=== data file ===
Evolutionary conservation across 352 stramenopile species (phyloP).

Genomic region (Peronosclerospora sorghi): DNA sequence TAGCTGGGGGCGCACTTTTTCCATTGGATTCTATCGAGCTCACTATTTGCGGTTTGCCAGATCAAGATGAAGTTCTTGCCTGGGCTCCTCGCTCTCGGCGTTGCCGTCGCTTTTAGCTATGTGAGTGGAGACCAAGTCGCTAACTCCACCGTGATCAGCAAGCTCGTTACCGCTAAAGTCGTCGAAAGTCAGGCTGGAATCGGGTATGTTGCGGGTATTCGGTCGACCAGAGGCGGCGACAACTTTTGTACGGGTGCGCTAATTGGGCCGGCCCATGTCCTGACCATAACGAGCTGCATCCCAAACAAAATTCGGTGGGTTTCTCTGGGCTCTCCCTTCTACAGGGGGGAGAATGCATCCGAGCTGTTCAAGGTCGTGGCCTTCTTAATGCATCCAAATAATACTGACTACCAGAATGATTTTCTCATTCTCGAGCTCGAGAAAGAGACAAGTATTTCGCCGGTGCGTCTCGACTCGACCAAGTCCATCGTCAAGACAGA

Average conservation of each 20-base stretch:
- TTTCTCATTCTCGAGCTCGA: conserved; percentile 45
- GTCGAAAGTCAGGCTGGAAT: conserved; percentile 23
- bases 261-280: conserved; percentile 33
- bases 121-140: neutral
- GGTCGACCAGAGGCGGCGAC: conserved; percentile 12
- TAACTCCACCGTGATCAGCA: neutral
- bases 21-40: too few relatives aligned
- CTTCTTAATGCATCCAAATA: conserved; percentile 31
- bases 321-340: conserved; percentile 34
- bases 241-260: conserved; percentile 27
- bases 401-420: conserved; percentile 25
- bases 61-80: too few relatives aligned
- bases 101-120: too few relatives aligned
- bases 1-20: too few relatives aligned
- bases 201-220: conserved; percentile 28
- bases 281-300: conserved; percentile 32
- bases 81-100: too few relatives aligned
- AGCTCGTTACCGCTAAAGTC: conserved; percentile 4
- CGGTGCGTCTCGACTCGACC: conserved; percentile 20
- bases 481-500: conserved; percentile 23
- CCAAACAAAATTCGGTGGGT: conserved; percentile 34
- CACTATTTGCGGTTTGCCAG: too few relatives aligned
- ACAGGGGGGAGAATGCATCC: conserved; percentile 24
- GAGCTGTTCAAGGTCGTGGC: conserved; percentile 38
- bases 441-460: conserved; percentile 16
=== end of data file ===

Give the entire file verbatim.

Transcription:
Evolutionary conservation across 352 stramenopile species (phyloP).

Genomic region (Peronosclerospora sorghi): DNA sequence TAGCTGGGGGCGCACTTTTTCCATTGGATTCTATCGAGCTCACTATTTGCGGTTTGCCAGATCAAGATGAAGTTCTTGCCTGGGCTCCTCGCTCTCGGCGTTGCCGTCGCTTTTAGCTATGTGAGTGGAGACCAAGTCGCTAACTCCACCGTGATCAGCAAGCTCGTTACCGCTAAAGTCGTCGAAAGTCAGGCTGGAATCGGGTATGTTGCGGGTATTCGGTCGACCAGAGGCGGCGACAACTTTTGTACGGGTGCGCTAATTGGGCCGGCCCATGTCCTGACCATAACGAGCTGCATCCCAAACAAAATTCGGTGGGTTTCTCTGGGCTCTCCCTTCTACAGGGGGGAGAATGCATCCGAGCTGTTCAAGGTCGTGGCCTTCTTAATGCATCCAAATAATACTGACTACCAGAATGATTTTCTCATTCTCGAGCTCGAGAAAGAGACAAGTATTTCGCCGGTGCGTCTCGACTCGACCAAGTCCATCGTCAAGACAGA

Average conservation of each 20-base stretch:
- TTTCTCATTCTCGAGCTCGA: conserved; percentile 45
- GTCGAAAGTCAGGCTGGAAT: conserved; percentile 23
- bases 261-280: conserved; percentile 33
- bases 121-140: neutral
- GGTCGACCAGAGGCGGCGAC: conserved; percentile 12
- TAACTCCACCGTGATCAGCA: neutral
- bases 21-40: too few relatives aligned
- CTTCTTAATGCATCCAAATA: conserved; percentile 31
- bases 321-340: conserved; percentile 34
- bases 241-260: conserved; percentile 27
- bases 401-420: conserved; percentile 25
- bases 61-80: too few relatives aligned
- bases 101-120: too few relatives aligned
- bases 1-20: too few relatives aligned
- bases 201-220: conserved; percentile 28
- bases 281-300: conserved; percentile 32
- bases 81-100: too few relatives aligned
- AGCTCGTTACCGCTAAAGTC: conserved; percentile 4
- CGGTGCGTCTCGACTCGACC: conserved; percentile 20
- bases 481-500: conserved; percentile 23
- CCAAACAAAATTCGGTGGGT: conserved; percentile 34
- CACTATTTGCGGTTTGCCAG: too few relatives aligned
- ACAGGGGGGAGAATGCATCC: conserved; percentile 24
- GAGCTGTTCAAGGTCGTGGC: conserved; percentile 38
- bases 441-460: conserved; percentile 16